Fist-Fighting With Simians In My Own Back Yard

When I was a kid, I didn’t have seasonal allergies. The only allergy I had was to shellfish, and by the time I’d reached five years old, I’d become so disgusted by the thought of eating anything that might make me throw up that I wasn’t even tempted to try it. My father, however, had severe hay fever, and I watched him suffer through it every year with mild amusement. As soon as the trees turned green, it would start: the runny, watery eyes, the sniffling, the sonic-boom sneezes, the perpetual scolding every time one of my stuffed animals came anywhere near his face.

I remember laughing every time my father sneezed, because when a man so large expels air in such a forceful and sudden manner, it shakes the floor and sends every animal within a ten-foot radius diving for cover. He’d wheeze for a moment before every explosion, as though he were gathering the sneeze’s full intensity within him before he could let it out, then when he finally let loose the sneeze would be so gargantuan that one wouldn’t have been entirely surprised to see a Volkswagen come leaping from his throat.

I laughed then—but payback, as they say, is a bitch–and apparently, so is Mother Nature. For the first few weeks of “pollen season,” I have been in Boston, where the volume of trees and foliage is significantly less per capita than on Martha’s Vineyard, where I grew up. I live on a street that has more cement than it does trees, so I had forgotten about what a mother the Mother could be.

The first time I experienced seasonal allergies, or what I have come to refer to as the Unbearable Pollen Ick, I was in my early twenties. Having never before been allergic to shrubbery, I thought I was getting sick. I bust be gettig da flu, I said, blowing out my innards into a million tissues. I dote doe whut dis is, bud it sucks. I sneezed uncontrollably, my eyes watered, I felt like I had a Batman mask of lead covering the top of my face. My sister, a lifelong allergy sufferer, took one look at me and said something along the lines of Welcome to the club; it’s about time.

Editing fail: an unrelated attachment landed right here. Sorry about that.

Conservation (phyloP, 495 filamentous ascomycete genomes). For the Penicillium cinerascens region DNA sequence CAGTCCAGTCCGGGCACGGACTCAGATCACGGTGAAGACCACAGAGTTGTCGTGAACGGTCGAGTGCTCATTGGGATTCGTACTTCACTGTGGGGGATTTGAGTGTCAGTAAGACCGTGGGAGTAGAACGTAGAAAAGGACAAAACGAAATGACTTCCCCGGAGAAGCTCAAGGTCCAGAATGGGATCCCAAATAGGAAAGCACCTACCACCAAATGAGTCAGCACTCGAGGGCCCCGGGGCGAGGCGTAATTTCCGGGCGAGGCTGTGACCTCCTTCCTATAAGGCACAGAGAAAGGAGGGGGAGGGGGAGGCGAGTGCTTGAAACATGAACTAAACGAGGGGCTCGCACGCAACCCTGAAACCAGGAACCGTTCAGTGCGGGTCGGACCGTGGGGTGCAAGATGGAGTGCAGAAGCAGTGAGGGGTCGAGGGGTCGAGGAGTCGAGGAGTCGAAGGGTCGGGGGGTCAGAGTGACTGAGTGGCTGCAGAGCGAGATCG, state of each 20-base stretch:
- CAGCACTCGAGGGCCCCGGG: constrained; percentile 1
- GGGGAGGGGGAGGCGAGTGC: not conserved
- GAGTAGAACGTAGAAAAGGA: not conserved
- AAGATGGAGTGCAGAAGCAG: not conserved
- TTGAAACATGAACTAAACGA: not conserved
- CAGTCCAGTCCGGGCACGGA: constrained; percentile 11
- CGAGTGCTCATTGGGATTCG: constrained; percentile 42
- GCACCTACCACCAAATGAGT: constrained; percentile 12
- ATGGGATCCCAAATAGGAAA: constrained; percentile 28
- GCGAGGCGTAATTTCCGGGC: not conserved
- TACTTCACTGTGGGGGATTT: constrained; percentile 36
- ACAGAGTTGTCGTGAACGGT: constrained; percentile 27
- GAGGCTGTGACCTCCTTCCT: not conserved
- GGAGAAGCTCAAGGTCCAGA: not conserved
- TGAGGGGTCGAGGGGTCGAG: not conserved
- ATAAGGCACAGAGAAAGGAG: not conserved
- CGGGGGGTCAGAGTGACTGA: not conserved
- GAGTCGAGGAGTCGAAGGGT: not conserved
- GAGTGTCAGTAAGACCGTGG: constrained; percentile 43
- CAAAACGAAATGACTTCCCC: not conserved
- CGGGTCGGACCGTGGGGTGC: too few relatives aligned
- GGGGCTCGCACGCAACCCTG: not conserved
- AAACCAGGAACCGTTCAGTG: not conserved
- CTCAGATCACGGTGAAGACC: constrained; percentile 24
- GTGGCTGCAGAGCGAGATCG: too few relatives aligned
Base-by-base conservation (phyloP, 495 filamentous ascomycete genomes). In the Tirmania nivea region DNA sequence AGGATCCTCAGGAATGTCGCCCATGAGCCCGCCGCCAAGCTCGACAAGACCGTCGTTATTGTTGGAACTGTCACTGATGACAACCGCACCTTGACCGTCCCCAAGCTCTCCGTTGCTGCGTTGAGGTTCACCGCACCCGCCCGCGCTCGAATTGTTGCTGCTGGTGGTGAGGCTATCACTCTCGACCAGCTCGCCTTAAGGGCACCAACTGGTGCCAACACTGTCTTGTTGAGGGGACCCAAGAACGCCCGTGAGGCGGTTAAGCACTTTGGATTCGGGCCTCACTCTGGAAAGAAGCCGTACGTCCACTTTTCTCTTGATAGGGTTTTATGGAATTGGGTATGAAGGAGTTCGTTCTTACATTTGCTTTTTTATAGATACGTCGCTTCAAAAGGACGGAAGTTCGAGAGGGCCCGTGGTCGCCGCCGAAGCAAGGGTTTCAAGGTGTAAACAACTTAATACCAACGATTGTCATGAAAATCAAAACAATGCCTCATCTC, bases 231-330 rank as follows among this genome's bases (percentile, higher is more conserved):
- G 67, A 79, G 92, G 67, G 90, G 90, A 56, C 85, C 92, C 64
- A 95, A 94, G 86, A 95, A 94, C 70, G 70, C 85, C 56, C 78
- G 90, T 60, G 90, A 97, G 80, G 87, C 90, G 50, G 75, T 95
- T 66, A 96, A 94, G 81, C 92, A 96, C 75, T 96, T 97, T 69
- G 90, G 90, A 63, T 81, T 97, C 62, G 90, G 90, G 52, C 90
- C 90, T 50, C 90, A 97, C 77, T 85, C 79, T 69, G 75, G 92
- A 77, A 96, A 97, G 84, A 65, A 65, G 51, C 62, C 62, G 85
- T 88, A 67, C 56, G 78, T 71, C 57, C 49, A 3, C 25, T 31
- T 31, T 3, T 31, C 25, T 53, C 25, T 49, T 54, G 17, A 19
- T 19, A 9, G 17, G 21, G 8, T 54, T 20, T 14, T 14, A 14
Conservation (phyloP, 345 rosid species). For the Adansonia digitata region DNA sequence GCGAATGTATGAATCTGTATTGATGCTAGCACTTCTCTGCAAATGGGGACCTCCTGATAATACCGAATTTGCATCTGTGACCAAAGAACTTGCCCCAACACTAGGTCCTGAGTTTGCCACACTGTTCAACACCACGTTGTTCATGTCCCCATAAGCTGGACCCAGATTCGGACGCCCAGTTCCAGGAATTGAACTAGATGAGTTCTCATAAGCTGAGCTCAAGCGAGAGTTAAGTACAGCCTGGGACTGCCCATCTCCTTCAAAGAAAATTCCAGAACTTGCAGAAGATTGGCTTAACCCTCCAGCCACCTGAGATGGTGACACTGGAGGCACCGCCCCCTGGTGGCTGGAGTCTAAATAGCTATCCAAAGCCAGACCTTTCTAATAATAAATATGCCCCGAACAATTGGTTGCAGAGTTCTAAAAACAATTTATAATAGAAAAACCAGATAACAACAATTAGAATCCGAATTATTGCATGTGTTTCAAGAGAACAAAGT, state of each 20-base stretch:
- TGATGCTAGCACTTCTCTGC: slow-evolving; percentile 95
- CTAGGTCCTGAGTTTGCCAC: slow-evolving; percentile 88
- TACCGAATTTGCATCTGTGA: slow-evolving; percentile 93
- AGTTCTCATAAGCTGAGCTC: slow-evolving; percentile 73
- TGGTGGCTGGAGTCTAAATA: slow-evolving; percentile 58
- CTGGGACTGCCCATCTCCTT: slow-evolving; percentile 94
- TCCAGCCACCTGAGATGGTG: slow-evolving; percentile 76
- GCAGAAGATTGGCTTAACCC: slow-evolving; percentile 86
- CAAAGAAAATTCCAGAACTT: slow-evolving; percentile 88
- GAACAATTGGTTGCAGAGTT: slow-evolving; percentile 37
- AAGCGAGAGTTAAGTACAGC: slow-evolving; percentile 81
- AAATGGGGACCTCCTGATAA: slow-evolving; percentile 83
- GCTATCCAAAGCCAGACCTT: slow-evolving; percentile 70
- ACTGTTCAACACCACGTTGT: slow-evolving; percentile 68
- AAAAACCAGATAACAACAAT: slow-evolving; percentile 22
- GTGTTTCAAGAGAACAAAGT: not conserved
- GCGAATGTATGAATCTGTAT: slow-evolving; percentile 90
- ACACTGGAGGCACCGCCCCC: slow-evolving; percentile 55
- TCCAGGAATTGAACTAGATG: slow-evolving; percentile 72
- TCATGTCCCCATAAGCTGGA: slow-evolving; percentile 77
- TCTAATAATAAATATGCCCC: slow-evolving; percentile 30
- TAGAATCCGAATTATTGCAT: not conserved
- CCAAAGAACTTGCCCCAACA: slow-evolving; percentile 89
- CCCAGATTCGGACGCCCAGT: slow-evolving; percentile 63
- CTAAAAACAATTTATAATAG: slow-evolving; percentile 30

Yesterday, back on the Vineyard for a few days’ R & R, I went to a friend’s house for a few hours to sit around, listen to music and get stoned. While we were sitting in my friend’s back yard, Mother Nature took it upon herself to launch a full-on assault on my face–with a seemingly endless supply of little green armies.

My friend pointed out the haze of pollen falling from the trees, illuminated by the setting sun so that it almost sparkled. Oh, fuck, I thought. Here it comes. There was a parked car under a carport-like overhang, and I saw that its hood was covered in an opaque layer of lime green fuzz, like it had grown a thin layer of green fur. Within half an hour, I could feel the pressure building beneath my eyes, and within an hour, I’d let out a scattered batch of my own miniature sonic-boom sneezes (just as startling as Dad’s, but not as growly). By the time I left my friend’s house, I could feel the tell-tale river of ooze going down the back of my throat.

This morning I woke up feeling like I’d been sucker-punched in the head by a 500 pound Gorilla. Mama may be pretty, but she packs a serious wallop.

Of course, the great irony of this situation is that the pollen is everywhere because the plants are happy because we in New England have just come out of a week-long monsoon. So the Ick that I hate so much is a direct result of the rain that I love so much. More proof that nonexistent representational deities have a sense of humor, too.

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~ by saltgirlspeaks on 9 June, 2007.

2 Responses to “Fist-Fighting With Simians In My Own Back Yard”

  1. […] I didn’t notice the bite at first. My hand itched at some point, and when I scratched it, it hurt–and I noticed that the area around my pinky knuckle was swollen and blue-ish. I immediately iced it, as it appeared to be swelling fast. I was reassured by the fact that I could still make a fist, and that the feeling in my hand was intact–also, there wasn’t any local hotness, just dull pain and and ever-growing black and blue mark. Truth be told, it looked like I’d punched a fence-post. Or a gorilla. […]

  2. what a mother the Mother could be.

    Very nice indeed.

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